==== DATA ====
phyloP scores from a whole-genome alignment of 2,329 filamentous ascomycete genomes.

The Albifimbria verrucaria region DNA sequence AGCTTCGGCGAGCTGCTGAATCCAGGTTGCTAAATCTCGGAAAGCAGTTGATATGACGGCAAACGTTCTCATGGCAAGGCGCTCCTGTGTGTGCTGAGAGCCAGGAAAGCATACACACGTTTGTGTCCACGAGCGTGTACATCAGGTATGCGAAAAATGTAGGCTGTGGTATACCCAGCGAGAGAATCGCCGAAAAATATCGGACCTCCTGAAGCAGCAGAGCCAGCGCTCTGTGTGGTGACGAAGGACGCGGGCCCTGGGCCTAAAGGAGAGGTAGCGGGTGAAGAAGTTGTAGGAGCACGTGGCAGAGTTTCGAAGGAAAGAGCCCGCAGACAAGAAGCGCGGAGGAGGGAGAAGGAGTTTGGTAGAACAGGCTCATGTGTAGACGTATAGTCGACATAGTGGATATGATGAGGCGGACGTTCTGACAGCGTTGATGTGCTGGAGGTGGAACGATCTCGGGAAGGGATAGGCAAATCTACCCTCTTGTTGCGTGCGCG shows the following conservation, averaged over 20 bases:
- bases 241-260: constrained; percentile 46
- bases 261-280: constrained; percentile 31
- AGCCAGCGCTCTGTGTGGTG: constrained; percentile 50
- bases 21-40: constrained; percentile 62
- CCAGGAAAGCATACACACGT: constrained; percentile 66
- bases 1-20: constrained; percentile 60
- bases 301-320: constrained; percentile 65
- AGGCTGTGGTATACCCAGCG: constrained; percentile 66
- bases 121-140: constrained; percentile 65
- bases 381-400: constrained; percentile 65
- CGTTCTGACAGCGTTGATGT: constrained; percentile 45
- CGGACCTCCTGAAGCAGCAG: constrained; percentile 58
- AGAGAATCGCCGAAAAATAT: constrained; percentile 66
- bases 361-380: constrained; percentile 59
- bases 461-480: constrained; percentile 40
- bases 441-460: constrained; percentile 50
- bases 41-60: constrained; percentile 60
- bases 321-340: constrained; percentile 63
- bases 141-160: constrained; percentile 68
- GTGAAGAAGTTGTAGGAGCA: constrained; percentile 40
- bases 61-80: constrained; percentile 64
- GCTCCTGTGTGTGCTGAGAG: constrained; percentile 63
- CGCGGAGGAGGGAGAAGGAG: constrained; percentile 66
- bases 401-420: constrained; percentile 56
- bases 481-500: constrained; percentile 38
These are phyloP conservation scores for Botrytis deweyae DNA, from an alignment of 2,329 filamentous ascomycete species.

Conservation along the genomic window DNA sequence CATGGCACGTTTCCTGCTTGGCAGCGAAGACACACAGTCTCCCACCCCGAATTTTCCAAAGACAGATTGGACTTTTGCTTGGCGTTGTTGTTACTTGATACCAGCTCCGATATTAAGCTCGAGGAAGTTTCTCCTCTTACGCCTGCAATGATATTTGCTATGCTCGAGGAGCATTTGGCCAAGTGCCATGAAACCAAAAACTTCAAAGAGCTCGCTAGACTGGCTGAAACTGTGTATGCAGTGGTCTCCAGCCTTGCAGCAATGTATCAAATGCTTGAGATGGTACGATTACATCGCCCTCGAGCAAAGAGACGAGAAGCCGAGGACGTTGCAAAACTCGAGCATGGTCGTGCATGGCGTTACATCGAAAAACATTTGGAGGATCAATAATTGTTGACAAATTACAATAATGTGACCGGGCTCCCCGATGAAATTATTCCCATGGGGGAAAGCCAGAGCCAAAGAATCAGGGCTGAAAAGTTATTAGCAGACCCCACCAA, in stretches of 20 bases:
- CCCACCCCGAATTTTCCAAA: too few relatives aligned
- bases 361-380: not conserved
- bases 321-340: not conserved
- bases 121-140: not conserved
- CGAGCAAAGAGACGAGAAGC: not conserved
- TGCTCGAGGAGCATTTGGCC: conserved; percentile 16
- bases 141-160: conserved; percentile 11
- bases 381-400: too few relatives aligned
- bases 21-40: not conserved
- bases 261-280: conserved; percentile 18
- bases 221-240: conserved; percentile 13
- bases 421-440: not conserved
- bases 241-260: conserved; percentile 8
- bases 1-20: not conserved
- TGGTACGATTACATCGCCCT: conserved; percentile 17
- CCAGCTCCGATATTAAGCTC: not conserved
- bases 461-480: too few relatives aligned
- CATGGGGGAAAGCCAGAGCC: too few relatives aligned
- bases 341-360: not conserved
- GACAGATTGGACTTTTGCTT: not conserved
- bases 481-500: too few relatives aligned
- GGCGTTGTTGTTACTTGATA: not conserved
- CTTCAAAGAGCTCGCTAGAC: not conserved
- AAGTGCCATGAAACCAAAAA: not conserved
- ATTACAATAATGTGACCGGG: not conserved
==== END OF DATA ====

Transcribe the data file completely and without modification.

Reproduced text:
phyloP scores from a whole-genome alignment of 2,329 filamentous ascomycete genomes.

The Albifimbria verrucaria region DNA sequence AGCTTCGGCGAGCTGCTGAATCCAGGTTGCTAAATCTCGGAAAGCAGTTGATATGACGGCAAACGTTCTCATGGCAAGGCGCTCCTGTGTGTGCTGAGAGCCAGGAAAGCATACACACGTTTGTGTCCACGAGCGTGTACATCAGGTATGCGAAAAATGTAGGCTGTGGTATACCCAGCGAGAGAATCGCCGAAAAATATCGGACCTCCTGAAGCAGCAGAGCCAGCGCTCTGTGTGGTGACGAAGGACGCGGGCCCTGGGCCTAAAGGAGAGGTAGCGGGTGAAGAAGTTGTAGGAGCACGTGGCAGAGTTTCGAAGGAAAGAGCCCGCAGACAAGAAGCGCGGAGGAGGGAGAAGGAGTTTGGTAGAACAGGCTCATGTGTAGACGTATAGTCGACATAGTGGATATGATGAGGCGGACGTTCTGACAGCGTTGATGTGCTGGAGGTGGAACGATCTCGGGAAGGGATAGGCAAATCTACCCTCTTGTTGCGTGCGCG shows the following conservation, averaged over 20 bases:
- bases 241-260: constrained; percentile 46
- bases 261-280: constrained; percentile 31
- AGCCAGCGCTCTGTGTGGTG: constrained; percentile 50
- bases 21-40: constrained; percentile 62
- CCAGGAAAGCATACACACGT: constrained; percentile 66
- bases 1-20: constrained; percentile 60
- bases 301-320: constrained; percentile 65
- AGGCTGTGGTATACCCAGCG: constrained; percentile 66
- bases 121-140: constrained; percentile 65
- bases 381-400: constrained; percentile 65
- CGTTCTGACAGCGTTGATGT: constrained; percentile 45
- CGGACCTCCTGAAGCAGCAG: constrained; percentile 58
- AGAGAATCGCCGAAAAATAT: constrained; percentile 66
- bases 361-380: constrained; percentile 59
- bases 461-480: constrained; percentile 40
- bases 441-460: constrained; percentile 50
- bases 41-60: constrained; percentile 60
- bases 321-340: constrained; percentile 63
- bases 141-160: constrained; percentile 68
- GTGAAGAAGTTGTAGGAGCA: constrained; percentile 40
- bases 61-80: constrained; percentile 64
- GCTCCTGTGTGTGCTGAGAG: constrained; percentile 63
- CGCGGAGGAGGGAGAAGGAG: constrained; percentile 66
- bases 401-420: constrained; percentile 56
- bases 481-500: constrained; percentile 38
These are phyloP conservation scores for Botrytis deweyae DNA, from an alignment of 2,329 filamentous ascomycete species.

Conservation along the genomic window DNA sequence CATGGCACGTTTCCTGCTTGGCAGCGAAGACACACAGTCTCCCACCCCGAATTTTCCAAAGACAGATTGGACTTTTGCTTGGCGTTGTTGTTACTTGATACCAGCTCCGATATTAAGCTCGAGGAAGTTTCTCCTCTTACGCCTGCAATGATATTTGCTATGCTCGAGGAGCATTTGGCCAAGTGCCATGAAACCAAAAACTTCAAAGAGCTCGCTAGACTGGCTGAAACTGTGTATGCAGTGGTCTCCAGCCTTGCAGCAATGTATCAAATGCTTGAGATGGTACGATTACATCGCCCTCGAGCAAAGAGACGAGAAGCCGAGGACGTTGCAAAACTCGAGCATGGTCGTGCATGGCGTTACATCGAAAAACATTTGGAGGATCAATAATTGTTGACAAATTACAATAATGTGACCGGGCTCCCCGATGAAATTATTCCCATGGGGGAAAGCCAGAGCCAAAGAATCAGGGCTGAAAAGTTATTAGCAGACCCCACCAA, in stretches of 20 bases:
- CCCACCCCGAATTTTCCAAA: too few relatives aligned
- bases 361-380: not conserved
- bases 321-340: not conserved
- bases 121-140: not conserved
- CGAGCAAAGAGACGAGAAGC: not conserved
- TGCTCGAGGAGCATTTGGCC: conserved; percentile 16
- bases 141-160: conserved; percentile 11
- bases 381-400: too few relatives aligned
- bases 21-40: not conserved
- bases 261-280: conserved; percentile 18
- bases 221-240: conserved; percentile 13
- bases 421-440: not conserved
- bases 241-260: conserved; percentile 8
- bases 1-20: not conserved
- TGGTACGATTACATCGCCCT: conserved; percentile 17
- CCAGCTCCGATATTAAGCTC: not conserved
- bases 461-480: too few relatives aligned
- CATGGGGGAAAGCCAGAGCC: too few relatives aligned
- bases 341-360: not conserved
- GACAGATTGGACTTTTGCTT: not conserved
- bases 481-500: too few relatives aligned
- GGCGTTGTTGTTACTTGATA: not conserved
- CTTCAAAGAGCTCGCTAGAC: not conserved
- AAGTGCCATGAAACCAAAAA: not conserved
- ATTACAATAATGTGACCGGG: not conserved